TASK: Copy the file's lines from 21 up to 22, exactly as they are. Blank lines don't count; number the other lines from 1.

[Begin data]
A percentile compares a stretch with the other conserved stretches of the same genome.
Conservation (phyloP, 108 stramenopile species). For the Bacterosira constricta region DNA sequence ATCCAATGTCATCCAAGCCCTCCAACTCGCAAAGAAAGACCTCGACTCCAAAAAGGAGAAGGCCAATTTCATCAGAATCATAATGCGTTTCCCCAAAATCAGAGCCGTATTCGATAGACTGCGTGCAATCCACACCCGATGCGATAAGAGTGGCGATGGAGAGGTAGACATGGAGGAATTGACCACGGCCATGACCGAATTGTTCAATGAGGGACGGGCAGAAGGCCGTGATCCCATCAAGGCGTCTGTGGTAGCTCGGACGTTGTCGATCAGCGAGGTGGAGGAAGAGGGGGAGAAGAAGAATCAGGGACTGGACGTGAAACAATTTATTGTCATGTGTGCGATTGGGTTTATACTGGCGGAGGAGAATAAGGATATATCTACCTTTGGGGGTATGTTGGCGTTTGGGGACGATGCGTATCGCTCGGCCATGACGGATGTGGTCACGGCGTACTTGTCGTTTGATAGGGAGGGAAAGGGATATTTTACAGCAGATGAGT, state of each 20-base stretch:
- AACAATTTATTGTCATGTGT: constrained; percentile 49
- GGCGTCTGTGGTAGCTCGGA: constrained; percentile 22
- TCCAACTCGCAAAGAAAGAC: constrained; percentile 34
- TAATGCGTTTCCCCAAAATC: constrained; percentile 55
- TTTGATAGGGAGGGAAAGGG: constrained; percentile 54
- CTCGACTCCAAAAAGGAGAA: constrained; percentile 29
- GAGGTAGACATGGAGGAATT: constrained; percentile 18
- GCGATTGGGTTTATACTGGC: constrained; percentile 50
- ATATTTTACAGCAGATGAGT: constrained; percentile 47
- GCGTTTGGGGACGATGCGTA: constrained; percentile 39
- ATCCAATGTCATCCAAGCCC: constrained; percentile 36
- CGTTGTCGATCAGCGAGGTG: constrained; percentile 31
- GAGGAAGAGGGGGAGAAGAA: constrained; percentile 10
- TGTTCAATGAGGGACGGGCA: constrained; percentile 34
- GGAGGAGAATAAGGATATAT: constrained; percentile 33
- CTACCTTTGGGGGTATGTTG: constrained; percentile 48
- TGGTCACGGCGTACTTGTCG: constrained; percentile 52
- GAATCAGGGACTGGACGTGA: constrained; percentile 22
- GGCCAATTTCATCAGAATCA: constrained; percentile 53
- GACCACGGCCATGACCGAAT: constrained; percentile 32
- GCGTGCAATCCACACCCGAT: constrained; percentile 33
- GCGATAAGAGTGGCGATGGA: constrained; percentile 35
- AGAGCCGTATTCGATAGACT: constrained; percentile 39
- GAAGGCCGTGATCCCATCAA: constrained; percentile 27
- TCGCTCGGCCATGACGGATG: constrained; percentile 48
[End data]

- GGCCAATTTCATCAGAATCA: constrained; percentile 53
- GACCACGGCCATGACCGAAT: constrained; percentile 32